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Speaker Pelosi. Photo: Samuel Corum/Getty Images

The House is planning to introduce articles of impeachment against President Trump as early as Monday, several sources familiar with the Democrats' plans tell Axios.

What they're saying: House Speaker Nancy Pelosi said in a statement Friday night that if Trump doesn't immediately resign: "I have instructed the Rules Committee to be prepared to move forward with Congressman Jamie Raskin’s 25th Amendment legislation and a motion for impeachment."

Why it matters: Pelosi has been hearing from members across the party who want to move quickly on impeachment to hold President Trump accountable for fueling Wednesday's siege at the Capitol, especially since it's unlikely that Vice President Pence and a majority of the Cabinet will invoke the 25th Amendment.

  • No president has ever been impeached twice, but Trump is now facing that very real prospect with just 12 days left in his term.
  • If Trump is impeached by the House and convicted by the Senate, he could be barred from running for the presidency again in 2024, something that has been an attractive part of these discussions.

What we're hearing: During a midday Democratic caucus call, House leadership made the case for impeachment. House Majority Whip Jim Clyburn (D-S.C.) urged the party to move forward with articles within the next week, sources on the call said.

  • Rep. Adam Schiff (D-Calif.) then laid out the reality of the situation, and said the party must make clear that they are moving rapidly because of exigent circumstances — that Trump is a clear danger to the republic — so as not to establish a precedent.
  • In addition to articles of impeachment, the House may vote on a censure resolution against Rep. Louie Gohmert (R-Texas), who suggested after losing an election lawsuit last week that “violence in the streets” could be the way to stop President-elect Biden from taking office.
  • Pelosi and Senate Minority Leader Chuck Schumer (D-N.Y.) have been expressing increasing worry about the perceived threat they say Trump poses in his remaining days as president.
  • In a draft of the articles of impeachment expected to be introduced on Monday includes one article: “incitement of insurrection,”CNN's Manu Raju reports.

The other side: House GOP Leader Kevin McCarthy said in a Friday statement that, "Impeaching the President with just 12 days left in his term will only divide our country more."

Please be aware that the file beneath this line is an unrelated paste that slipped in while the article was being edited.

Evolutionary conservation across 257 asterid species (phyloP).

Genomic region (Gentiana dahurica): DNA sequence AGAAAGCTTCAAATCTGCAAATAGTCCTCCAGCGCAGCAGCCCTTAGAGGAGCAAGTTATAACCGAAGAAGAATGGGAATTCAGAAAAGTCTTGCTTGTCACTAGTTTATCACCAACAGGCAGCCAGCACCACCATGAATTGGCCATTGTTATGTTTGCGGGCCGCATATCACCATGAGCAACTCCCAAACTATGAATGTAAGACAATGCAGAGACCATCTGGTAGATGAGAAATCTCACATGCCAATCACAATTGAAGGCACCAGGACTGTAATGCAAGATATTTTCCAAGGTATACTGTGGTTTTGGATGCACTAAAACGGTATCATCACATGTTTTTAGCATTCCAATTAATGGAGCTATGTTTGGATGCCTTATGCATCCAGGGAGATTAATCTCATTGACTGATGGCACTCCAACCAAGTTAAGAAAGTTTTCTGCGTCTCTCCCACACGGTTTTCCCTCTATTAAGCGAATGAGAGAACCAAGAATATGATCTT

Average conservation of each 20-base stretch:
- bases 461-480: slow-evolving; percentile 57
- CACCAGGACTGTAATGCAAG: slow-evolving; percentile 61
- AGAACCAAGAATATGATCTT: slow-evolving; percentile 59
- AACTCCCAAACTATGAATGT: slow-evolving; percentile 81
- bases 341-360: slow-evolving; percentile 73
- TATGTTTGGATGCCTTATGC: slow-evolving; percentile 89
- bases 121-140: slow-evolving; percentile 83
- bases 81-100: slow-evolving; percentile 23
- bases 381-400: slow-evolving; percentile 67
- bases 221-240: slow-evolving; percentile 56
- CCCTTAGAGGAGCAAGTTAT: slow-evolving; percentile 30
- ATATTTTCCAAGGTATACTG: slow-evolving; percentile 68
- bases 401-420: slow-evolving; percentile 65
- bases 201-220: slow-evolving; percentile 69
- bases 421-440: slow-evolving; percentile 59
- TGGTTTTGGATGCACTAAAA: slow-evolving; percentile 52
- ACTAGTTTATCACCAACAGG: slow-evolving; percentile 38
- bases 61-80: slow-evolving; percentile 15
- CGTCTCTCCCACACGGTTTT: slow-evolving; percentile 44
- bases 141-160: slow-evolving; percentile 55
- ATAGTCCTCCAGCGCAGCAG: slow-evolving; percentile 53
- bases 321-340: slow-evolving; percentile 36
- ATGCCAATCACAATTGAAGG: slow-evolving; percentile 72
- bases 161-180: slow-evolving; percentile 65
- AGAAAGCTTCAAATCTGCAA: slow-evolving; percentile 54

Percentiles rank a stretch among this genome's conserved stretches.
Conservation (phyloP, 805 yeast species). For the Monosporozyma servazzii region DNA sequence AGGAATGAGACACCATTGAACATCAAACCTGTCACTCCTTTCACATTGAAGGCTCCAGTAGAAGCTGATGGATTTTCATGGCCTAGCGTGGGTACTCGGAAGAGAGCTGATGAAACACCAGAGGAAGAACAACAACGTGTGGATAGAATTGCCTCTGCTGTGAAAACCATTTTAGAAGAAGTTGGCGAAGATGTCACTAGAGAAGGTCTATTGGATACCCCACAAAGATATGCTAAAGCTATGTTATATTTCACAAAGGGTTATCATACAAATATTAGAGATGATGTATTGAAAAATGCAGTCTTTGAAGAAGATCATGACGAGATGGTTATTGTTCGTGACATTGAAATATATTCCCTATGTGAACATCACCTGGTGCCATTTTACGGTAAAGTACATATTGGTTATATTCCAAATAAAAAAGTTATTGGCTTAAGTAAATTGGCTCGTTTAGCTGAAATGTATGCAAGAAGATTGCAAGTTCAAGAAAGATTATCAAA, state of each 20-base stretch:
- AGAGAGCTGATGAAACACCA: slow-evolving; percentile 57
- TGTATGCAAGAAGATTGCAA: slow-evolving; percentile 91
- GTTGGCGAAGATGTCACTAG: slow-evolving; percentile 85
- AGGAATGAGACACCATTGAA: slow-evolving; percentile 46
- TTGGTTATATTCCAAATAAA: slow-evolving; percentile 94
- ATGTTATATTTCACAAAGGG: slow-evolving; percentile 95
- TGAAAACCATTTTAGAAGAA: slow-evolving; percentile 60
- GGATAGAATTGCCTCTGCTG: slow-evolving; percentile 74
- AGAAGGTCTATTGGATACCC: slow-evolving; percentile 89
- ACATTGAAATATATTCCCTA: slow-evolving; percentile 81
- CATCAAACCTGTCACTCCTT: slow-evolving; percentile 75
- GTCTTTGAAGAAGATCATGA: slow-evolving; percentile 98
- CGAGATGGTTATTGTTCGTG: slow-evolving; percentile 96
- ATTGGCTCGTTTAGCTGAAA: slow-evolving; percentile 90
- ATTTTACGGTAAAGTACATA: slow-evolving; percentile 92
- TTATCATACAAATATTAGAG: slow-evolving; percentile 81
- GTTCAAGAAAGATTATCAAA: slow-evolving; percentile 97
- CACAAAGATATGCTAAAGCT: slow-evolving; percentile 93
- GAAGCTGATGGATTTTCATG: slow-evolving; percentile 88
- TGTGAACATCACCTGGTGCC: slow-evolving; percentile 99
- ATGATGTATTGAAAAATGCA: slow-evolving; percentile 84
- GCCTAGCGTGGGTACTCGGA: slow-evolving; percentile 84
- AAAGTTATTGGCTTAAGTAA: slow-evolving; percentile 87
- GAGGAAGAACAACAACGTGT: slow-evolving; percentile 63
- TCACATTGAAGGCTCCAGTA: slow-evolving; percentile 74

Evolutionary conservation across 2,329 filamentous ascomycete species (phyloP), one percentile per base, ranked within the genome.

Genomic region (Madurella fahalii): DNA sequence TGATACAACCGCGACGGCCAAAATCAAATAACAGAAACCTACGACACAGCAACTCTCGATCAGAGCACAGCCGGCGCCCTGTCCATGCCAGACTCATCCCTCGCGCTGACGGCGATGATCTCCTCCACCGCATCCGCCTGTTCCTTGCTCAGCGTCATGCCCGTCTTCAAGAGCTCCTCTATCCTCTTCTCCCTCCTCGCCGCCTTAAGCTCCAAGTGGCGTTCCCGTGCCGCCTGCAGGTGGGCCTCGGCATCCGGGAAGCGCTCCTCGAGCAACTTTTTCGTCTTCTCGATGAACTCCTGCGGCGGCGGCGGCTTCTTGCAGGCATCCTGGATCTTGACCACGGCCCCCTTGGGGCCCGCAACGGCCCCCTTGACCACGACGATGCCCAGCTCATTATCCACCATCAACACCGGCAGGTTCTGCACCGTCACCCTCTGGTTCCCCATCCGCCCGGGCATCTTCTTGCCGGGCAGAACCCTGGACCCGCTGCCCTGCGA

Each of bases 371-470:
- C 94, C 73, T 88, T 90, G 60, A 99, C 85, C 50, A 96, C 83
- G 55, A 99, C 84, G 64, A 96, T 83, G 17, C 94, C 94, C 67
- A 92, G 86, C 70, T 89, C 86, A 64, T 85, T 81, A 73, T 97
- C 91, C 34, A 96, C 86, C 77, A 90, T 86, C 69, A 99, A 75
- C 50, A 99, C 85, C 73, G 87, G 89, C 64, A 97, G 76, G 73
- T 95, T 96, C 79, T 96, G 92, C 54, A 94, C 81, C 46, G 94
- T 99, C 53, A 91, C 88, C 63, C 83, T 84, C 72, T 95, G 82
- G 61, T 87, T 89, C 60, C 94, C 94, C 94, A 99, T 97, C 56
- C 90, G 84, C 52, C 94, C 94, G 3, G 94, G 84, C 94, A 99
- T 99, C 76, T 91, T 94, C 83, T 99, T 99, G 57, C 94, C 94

• Senate GOP leaders are also hesitant to further inflame the situation and aren't expected to support a Senate trial.
  • "I think it's a ridiculous discussion to have. I've got enough decisions to make about things that can happen rather than to spend time on things that can't happen," Sen. Roy Blunt said Friday. "You don't have the time for it to happen, even if there was a reason."
  • But some Republicans, including Sen. Ben Sasse (R-Neb.), say they will consider it.

What's next: Speaker Nancy Pelosi will discuss Democrats' next steps with President-elect Joe Biden by phone, according to several sources familiar with the party's Friday caucus call.

Go deeper

House will transmit article of impeachment to Senate on Monday, Schumer says

Photo: Drew Angerer/Getty Images

Senate Majority Leader Chuck Schumer (D-N.Y.) announced that the House will deliver the article of impeachment against former President Trump for "incitement of insurrection" on Monday.

Why it matters: The Senate is required to begin the impeachment trial at 1pm the day after the article is transmitted.

Jan 21, 2021 - Politics & Policy

Stalemate over filibuster freezes Congress

Illustration: Sarah Grillo/Axios

Senate Majority Leader Chuck Schumer and Mitch McConnell's inability to quickly strike a deal on a power-sharing agreement in the new 50-50 Congress is slowing down everything from the confirmation of President Biden's nominees to Donald Trump's impeachment trial.

Why it matters: Whatever final stance Schumer takes on the stalemate, which largely comes down to Democrats wanting to use the legislative filibuster as leverage over Republicans, will be a signal of the level of hardball we should expect Democrats to play with Republicans in the new Senate.

Off the Rails

Episode 7: Trump turns on Pence

Photo illustration: Eniola Odetunde/Axios. Photos: Elijah Nouvelage, Alex Wong/Getty Images

Beginning on election night 2020 and continuing through his final days in office, Donald Trump unraveled and dragged America with him, to the point that his followers sacked the U.S. Capitol with two weeks left in his term. Axios takes you inside the collapse of a president with a special series.

Episode 7: Trump turns on Pence. Trump believes the vice president can solve all his problems by simply refusing to certify the Electoral College results. It's a simple test of loyalty: Trump or the U.S. Constitution.

"The end is coming, Donald."

The male voice in the TV ad boomed through the White House residence during "Fox & Friends" commercial breaks. Over and over and over. "The end is coming, Donald. ... On Jan. 6, Mike Pence will put the nail in your political coffin."